In patients with facial and trigeminal pain who do not have classic trigeminal neuralgia, presence of some nonspecific symptoms could suggest the possibility of Sjögren’s syndrome. These symptoms could be:
• Unexplained fatigue or tiredness
• Severe dry eyes that require treatment. Complaints that can happen due to dry eyes are broad and could be feelings of stinging, burning or itchy eyes, feeling of sand in the eyes, sore and swollen eyelids, discomfort when looking at light or even blurry vision.
• Severe dry mouth which can present with tongue sticking to the roof of mouth, feeling that food stuck in the mouth or throat, specifically dry food even changes in how food tastes.
• Frequent dental cavities despite keeping good dental hygiene
• Dry skin or vaginal dryness
• Rashes (especially after being in the sun)
• History of multiple unexplained miscarriages
• Muscle and joint pain with stiffness and swelling
These are the symptoms that are usually not asked about by physicians if patients present with facial and trigeminal pain. Therefore, patients need to be aware of this disease and pay attention to those nonspecific symptoms, particularly when they’re diagnosed as “atypical trigeminal neuralgia” or “atypical facial pain”.
Diagnosis of Sjögren’s syndrome is not always easy since the blood test that is for Sjögren’s could be negative in up to 40-50% of patients with this syndrome. Particularly in the patients who are in the beginning of the disease process and their body probably did not make enough antibody to be detected. Therefore, in patients with facial pain for whom there is a question of Sjögren’s syndrome as the reason for their trigeminal neuropathic pain, consultation with an expert physician in this field (usually rheumatologist) might help to clear the potential Sjögren diagnosis and lead to proper treatment.
Scleroderma has been described as a chronic autoimmune disorder which is much less common compared to Sjögren’s syndrome. However, since neurological and particularly trigeminal nerve involvement is one of the most common manifestations in this autoimmune disease, it’s worth to mention it as a potential differential diagnosis of facial pain.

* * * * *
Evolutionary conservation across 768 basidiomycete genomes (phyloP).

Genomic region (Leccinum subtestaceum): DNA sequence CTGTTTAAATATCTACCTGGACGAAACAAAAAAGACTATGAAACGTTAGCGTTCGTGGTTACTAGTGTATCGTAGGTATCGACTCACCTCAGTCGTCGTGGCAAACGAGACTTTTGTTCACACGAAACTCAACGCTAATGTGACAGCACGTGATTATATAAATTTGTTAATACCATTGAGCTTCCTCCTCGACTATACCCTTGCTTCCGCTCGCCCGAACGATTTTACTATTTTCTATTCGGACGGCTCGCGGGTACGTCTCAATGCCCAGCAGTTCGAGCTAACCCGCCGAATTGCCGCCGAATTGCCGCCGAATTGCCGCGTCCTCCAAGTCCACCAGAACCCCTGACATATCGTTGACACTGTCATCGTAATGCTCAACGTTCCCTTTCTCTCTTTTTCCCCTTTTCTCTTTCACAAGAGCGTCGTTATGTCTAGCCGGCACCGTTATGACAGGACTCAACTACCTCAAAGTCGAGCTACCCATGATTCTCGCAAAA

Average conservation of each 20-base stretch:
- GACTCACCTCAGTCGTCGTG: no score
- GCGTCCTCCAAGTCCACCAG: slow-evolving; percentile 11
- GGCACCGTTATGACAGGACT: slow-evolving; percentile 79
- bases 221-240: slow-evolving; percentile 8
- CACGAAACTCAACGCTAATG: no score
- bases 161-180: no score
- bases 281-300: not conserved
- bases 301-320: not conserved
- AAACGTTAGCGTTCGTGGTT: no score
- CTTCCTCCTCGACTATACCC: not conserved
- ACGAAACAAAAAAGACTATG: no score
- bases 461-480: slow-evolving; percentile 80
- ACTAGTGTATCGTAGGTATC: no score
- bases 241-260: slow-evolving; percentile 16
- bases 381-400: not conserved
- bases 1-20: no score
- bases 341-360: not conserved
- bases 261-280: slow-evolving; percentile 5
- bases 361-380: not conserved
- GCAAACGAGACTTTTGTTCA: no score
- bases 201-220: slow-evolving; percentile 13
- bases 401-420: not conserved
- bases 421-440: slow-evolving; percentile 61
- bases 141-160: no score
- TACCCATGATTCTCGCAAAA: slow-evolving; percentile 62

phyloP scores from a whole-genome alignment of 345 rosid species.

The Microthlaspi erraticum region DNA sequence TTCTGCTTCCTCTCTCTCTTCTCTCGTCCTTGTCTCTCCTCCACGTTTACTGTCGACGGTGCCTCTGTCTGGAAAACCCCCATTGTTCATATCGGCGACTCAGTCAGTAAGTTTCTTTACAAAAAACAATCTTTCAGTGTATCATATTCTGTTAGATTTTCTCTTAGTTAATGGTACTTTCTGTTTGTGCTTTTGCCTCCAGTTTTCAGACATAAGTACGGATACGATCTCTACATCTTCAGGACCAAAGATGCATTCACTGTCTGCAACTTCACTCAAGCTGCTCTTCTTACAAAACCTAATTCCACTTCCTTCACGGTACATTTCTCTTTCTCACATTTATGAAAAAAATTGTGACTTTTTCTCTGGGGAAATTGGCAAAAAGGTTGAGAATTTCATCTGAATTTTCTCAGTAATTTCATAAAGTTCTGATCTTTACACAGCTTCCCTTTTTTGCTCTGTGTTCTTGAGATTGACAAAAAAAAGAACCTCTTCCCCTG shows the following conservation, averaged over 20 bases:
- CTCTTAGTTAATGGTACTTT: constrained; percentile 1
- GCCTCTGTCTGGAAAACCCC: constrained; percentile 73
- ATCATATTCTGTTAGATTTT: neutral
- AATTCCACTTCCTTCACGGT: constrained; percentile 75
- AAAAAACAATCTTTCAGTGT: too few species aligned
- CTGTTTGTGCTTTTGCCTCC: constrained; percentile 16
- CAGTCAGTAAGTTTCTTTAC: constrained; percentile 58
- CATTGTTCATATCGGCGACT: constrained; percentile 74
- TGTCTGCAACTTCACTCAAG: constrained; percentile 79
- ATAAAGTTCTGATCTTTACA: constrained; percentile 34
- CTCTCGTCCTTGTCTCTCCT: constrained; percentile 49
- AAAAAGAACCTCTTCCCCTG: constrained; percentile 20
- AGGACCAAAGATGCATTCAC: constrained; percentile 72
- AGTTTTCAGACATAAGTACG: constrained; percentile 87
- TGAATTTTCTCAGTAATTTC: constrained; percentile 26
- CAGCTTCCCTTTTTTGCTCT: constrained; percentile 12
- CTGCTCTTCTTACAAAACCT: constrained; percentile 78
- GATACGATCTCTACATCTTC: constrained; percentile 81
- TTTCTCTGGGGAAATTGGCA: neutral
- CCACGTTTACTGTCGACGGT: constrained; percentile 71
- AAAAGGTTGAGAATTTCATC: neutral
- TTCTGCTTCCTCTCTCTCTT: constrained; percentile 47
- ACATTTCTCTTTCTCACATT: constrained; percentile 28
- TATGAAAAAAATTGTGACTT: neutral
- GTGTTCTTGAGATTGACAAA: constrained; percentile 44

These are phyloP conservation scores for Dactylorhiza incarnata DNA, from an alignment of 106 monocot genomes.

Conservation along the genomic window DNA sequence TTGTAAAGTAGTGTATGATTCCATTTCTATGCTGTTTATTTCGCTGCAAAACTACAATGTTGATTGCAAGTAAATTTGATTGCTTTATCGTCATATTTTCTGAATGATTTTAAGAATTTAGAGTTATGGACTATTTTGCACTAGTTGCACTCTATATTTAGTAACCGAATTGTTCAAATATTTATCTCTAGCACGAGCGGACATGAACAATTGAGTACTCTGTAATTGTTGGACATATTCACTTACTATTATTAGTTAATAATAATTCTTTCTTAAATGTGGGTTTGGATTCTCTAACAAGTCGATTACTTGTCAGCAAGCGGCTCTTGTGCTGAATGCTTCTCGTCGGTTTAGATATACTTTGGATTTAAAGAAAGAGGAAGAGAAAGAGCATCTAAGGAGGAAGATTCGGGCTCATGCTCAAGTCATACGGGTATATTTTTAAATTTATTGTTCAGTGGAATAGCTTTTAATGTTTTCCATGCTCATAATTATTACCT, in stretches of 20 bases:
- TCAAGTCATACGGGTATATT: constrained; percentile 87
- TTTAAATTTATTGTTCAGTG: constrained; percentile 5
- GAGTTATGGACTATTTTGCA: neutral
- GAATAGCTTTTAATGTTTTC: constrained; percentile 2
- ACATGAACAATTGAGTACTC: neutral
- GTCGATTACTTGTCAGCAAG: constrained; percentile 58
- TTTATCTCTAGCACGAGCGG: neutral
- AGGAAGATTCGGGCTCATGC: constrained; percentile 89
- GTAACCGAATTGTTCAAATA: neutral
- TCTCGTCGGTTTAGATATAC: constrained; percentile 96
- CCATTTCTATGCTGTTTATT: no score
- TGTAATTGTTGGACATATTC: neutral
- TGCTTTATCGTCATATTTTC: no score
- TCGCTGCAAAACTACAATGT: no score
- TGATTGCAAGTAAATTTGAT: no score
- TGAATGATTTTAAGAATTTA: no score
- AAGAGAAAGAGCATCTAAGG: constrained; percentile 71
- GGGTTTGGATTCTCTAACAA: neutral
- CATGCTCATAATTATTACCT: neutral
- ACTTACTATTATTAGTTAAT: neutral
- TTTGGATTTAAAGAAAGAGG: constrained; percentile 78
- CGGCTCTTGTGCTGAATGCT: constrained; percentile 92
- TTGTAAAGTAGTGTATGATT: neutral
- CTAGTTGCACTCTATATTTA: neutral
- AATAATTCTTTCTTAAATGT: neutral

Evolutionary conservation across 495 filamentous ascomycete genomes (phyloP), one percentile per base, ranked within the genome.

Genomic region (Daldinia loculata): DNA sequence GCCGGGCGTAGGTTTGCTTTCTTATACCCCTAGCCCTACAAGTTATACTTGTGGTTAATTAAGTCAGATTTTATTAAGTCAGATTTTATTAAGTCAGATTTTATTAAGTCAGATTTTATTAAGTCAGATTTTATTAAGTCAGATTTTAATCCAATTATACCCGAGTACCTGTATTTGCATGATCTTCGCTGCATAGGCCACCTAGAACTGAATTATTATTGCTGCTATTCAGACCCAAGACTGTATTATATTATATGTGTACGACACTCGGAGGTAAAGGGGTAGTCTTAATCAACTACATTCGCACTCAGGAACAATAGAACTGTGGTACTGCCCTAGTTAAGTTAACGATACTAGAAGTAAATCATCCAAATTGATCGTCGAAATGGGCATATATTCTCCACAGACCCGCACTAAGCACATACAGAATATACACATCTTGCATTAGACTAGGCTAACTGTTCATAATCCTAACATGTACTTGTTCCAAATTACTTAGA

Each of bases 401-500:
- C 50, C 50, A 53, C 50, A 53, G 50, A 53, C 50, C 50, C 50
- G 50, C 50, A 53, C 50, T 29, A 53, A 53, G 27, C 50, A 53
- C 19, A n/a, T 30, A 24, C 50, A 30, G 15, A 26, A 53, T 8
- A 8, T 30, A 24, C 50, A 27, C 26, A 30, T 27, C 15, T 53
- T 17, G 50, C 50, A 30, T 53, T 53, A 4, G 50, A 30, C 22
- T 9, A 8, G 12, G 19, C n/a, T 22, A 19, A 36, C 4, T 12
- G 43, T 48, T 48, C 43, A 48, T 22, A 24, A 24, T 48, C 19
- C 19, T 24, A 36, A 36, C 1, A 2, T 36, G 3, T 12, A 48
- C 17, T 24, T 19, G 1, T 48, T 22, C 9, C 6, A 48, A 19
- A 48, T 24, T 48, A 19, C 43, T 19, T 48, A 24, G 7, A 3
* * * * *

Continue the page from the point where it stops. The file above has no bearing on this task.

Scleroderma like Sjögren’s syndrome is more common in women and in young to middle age, with peak onset in individuals aged 30-50 years. Patients with scleroderma, experience progressive skin tightness and induration, often preceded by swelling and puffiness The other important symptom that can be suggestive of scleroderma is “Raynaud’s phenomenon”. Raynaud’s phenomenon is pale to blue to red sequence of color changes of the fingers or toes, most commonly after exposure to cold.
Raynaud’s is more characteristic of scleroderma but can be seen in other autoimmune disorders. Raynaud’s phenomenon that is not associated with systemic sclerosis or other autoimmune diseases is known as primary Raynaud phenomenon. It occurs in 5-15% of the general population.
Beside skin manifestation, scleroderma, like Sjögren’s syndrome has lots of nonspecific symptoms including:
• Gastrointestinal symptoms which can range from dyspepsia, bloating, reflux to difficulty swallowing
• Respiratory symptoms like progressive shortness of breath, chest pain and dry persistent cough
• Musculoskeletal symptoms like severe muscle pain and fatigue and even muscle weakness, joint pain with loss in joint range of motion
• Kidney involvement, which usually presents with early onset hypertension, usually resistant to regular treatment which sometimes can cause renal failure
We need to keep in mind that since the symptoms in Sjögren’s syndrome and scleroderma as well as other autoimmune disorders that can attack trigeminal nerve are nonspecific, the entire clinical picture needs to be considered before suggesting these possibilities as the reason for facial pain. The most important factor is “age of the onset” of trigeminal pain. Since classical trigeminal neuralgia, which is the most well-known etiology for facial pain, never starts before the age of 40 and rarely before the age of 50. Patients with facial pain in that age group need to be aware of the possibility of autoimmune disorder as a differential. Particularly because it is noted that those age groups (between 20-50 years) are the most common age for autoimmune disorders.